That's the direction things are going. When you get a certification at any of the major cloud providers, there's a bit of code that's required. I hope that's what comes through when Dave [Resnin] says that sys admin's going away.
Ian Andrews: I totally agree with that, and I would add to it the phrase du jour, infrastructure as code. You used to have your sys admins sit in the cold corner of the data center and actually touch physical machines. They probably helped rack them and run cables, and they know each machine by heart. In the public cloud context, certainly, that role is entirely gone, unless you're employed by one of the big public clouds. If your career path is inside of a large enterprise, that skill set is going to be less and less needed over time.
You then start to think about provisioning infrastructure, not by physically racking it, but by running a Terraform or [Amazon Web Services] CloudFormation script that provisions infrastructure. And what's important [to do] that? I need to understand Git or some sort of source version-control system, because that's how I build the environment. That's how I update and make changes to it. So, there's a lot of tooling, even if you're not a Java dev, that becomes really important.
Ian Andrewsvice president of products, Pivotal Software
Continuous integration and delivery of platform infrastructure is the next wave, [which is] anything around automated testing, canary deployments, smoke tests. That whole area has been the exclusive domain of app developers. Blue-green deployment across your infrastructure is where the state-of-the-art teams inside of Google who were provisioning that infrastructure are working, and that ends up coming out to the enterprise.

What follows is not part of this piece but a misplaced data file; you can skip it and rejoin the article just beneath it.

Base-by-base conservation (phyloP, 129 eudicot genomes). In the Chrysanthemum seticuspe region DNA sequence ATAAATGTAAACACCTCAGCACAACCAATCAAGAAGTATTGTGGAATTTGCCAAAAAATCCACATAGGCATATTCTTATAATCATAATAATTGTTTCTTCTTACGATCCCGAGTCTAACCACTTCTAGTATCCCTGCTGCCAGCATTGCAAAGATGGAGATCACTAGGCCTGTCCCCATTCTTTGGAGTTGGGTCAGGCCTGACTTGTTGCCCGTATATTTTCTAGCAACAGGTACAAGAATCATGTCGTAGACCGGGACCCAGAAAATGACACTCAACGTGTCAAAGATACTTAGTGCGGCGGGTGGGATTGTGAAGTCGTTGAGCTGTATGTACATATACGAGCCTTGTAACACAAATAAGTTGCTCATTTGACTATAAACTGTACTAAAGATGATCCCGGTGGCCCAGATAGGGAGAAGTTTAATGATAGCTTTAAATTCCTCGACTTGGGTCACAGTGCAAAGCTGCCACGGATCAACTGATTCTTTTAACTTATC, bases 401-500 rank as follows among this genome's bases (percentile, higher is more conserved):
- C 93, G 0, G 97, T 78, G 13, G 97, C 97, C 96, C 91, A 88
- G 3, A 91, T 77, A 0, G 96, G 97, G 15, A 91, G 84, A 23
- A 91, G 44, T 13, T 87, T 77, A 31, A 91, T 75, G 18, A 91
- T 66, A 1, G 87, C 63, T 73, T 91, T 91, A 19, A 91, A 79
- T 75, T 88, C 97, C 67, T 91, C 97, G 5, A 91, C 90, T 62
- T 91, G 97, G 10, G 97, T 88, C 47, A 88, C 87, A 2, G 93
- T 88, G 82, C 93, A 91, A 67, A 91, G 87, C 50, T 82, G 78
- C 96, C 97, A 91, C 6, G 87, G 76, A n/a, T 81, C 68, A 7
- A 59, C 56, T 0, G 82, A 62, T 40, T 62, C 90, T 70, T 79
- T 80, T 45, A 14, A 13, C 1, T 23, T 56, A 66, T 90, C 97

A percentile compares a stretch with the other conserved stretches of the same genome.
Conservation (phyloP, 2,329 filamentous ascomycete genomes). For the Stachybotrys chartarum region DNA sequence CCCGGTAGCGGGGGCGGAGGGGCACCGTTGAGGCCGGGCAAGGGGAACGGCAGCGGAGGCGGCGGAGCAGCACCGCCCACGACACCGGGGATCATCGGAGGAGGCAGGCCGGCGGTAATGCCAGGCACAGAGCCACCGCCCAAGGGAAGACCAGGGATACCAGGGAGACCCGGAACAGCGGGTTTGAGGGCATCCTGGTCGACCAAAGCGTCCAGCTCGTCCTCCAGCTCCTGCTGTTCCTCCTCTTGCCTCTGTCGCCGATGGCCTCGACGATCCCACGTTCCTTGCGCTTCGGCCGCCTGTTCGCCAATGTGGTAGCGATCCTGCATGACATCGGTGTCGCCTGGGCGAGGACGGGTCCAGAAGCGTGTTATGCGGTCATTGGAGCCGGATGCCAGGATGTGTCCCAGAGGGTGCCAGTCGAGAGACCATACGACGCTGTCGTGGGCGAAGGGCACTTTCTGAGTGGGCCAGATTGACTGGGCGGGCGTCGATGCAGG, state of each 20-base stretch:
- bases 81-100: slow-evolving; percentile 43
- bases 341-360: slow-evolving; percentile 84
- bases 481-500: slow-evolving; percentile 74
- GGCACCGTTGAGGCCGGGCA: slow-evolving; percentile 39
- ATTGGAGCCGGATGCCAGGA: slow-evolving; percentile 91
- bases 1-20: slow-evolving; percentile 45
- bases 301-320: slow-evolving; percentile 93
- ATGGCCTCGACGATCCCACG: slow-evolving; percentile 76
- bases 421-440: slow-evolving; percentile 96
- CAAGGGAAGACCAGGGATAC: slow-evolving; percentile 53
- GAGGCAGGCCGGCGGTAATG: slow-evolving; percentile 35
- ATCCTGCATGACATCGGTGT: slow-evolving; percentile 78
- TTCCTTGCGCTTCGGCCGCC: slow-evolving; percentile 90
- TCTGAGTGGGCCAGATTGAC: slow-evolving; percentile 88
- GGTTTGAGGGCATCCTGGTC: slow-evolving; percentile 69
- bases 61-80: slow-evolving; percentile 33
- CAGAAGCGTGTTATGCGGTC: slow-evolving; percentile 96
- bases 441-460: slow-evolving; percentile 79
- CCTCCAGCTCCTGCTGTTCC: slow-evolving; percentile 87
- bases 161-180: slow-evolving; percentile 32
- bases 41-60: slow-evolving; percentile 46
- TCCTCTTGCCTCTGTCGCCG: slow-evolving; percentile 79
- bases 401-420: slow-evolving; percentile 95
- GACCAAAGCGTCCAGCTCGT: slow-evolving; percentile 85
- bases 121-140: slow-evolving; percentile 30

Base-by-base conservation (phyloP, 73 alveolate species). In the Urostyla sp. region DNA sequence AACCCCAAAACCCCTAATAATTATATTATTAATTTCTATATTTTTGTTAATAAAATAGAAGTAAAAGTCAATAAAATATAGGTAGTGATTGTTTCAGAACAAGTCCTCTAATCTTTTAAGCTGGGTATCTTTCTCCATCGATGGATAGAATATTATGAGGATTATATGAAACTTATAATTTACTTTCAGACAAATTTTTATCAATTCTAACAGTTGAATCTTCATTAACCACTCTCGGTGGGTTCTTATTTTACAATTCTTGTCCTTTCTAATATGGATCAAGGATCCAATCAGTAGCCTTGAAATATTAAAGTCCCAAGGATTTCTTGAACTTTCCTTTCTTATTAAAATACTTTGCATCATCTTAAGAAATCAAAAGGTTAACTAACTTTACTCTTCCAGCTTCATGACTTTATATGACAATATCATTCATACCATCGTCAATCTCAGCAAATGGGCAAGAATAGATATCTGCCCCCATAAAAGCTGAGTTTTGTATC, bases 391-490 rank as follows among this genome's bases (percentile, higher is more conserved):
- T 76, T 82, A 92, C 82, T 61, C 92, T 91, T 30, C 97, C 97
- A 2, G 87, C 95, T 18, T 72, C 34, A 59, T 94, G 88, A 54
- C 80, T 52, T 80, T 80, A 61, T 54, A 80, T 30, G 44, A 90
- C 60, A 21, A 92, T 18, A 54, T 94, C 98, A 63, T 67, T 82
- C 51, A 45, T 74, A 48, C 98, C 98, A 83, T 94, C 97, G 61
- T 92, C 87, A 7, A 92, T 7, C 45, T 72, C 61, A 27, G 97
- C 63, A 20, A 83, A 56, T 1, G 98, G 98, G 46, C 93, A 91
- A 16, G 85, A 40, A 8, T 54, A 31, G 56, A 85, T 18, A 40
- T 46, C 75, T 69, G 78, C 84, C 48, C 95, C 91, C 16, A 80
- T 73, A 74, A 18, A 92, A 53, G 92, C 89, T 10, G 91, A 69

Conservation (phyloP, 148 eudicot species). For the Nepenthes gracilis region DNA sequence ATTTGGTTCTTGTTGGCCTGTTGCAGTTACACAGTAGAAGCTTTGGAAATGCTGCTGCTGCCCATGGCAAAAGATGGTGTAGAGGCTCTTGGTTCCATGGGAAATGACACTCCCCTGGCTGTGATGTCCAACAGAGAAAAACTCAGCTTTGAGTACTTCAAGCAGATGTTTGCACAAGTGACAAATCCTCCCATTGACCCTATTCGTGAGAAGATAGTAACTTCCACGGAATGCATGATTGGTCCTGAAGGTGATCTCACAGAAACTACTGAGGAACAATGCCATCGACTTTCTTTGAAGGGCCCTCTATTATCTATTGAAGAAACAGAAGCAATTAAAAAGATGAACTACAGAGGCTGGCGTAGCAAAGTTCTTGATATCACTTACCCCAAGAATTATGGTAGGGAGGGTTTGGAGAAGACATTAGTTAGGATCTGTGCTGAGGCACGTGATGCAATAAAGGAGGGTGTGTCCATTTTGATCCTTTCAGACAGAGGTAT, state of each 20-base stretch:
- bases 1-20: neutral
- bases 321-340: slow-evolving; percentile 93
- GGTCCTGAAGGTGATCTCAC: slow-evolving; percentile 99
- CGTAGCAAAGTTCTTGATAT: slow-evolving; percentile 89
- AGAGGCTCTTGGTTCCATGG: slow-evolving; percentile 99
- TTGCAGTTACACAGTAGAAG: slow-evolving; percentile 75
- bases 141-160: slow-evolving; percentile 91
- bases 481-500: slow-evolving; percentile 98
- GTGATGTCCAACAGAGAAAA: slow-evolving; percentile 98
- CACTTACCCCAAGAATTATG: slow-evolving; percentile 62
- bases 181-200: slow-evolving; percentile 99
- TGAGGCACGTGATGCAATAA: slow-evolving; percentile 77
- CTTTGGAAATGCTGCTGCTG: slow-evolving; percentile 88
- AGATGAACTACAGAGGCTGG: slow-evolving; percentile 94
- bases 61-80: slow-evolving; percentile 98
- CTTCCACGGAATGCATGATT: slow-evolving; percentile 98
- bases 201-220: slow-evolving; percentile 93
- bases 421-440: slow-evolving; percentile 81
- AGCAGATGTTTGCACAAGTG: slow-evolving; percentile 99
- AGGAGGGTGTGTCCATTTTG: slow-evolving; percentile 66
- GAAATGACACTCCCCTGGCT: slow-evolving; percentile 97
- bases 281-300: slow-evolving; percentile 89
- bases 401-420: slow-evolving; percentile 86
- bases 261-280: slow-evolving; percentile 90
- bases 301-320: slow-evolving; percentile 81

The other thing that's a big mental shift here is that IT operations and sys admins never knew what was running on the servers. Even today, it's not unusual for Pivotal to hold a meeting where, for the first time, ops and developers are talking to each other. I think if you can do one important thing besides learn to code, it would be go find out what these applications are and what they are doing for your business.
If you're having that conversation, then you can be extremely valuable. You've got technical expertise, you've got knowledge and concepts the other people at the table don't have. The devs aren't going to be infrastructure experts. As much as people want to say DevOps all day long, you're still going to have specialization there, but you can't participate in the conversation if you can't understand the apps.
Brannon Lacey: Sys ads and network ads make really good analysts in a security operation. Security is becoming a growing tidal wave, and whether or not an MSSP [managed security service provider] is brought into an organization or not, the ability to understand what's happening in the environment and leveraging network [aligns well with] sys ad skill sets. I've got an SOC [system on a chip] filled with ex-sys ads and network admins; it's the best foundation.
The new blue-collar job is coding. I think everybody is going to be coding, so absolutely coding goes without saying, but if you summarize all of it: It's understanding the business implications of what you're doing from an IT perspective. Go learn the application and coding aspects of it. Go learn the security.